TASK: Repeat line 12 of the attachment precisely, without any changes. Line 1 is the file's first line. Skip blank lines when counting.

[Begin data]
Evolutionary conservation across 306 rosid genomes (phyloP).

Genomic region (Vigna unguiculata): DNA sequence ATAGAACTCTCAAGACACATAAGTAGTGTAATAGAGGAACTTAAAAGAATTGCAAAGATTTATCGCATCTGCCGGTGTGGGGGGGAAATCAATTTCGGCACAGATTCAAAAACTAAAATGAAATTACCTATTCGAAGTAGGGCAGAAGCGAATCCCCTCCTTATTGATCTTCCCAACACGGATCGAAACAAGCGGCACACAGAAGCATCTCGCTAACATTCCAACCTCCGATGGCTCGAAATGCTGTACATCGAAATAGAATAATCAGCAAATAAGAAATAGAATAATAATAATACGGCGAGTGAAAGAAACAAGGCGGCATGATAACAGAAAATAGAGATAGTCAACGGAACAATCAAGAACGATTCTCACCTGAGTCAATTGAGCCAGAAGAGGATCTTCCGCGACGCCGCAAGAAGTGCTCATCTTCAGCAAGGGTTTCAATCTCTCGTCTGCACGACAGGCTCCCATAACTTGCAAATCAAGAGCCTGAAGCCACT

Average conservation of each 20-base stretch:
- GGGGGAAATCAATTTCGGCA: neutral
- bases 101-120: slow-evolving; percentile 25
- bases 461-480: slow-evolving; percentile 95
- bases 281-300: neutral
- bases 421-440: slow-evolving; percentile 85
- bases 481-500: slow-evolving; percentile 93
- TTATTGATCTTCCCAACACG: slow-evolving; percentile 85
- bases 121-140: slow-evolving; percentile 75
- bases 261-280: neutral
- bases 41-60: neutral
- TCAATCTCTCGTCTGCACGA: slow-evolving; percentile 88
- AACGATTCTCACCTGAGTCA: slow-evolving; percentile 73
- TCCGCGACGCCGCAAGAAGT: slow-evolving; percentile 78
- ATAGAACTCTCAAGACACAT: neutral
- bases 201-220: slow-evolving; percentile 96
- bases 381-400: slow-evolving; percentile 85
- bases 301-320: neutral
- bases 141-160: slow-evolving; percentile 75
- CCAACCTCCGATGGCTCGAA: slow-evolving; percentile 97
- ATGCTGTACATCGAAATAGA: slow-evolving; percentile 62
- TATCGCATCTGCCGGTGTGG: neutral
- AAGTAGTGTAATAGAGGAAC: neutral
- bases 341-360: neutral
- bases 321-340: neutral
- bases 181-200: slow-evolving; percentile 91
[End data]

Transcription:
- bases 261-280: neutral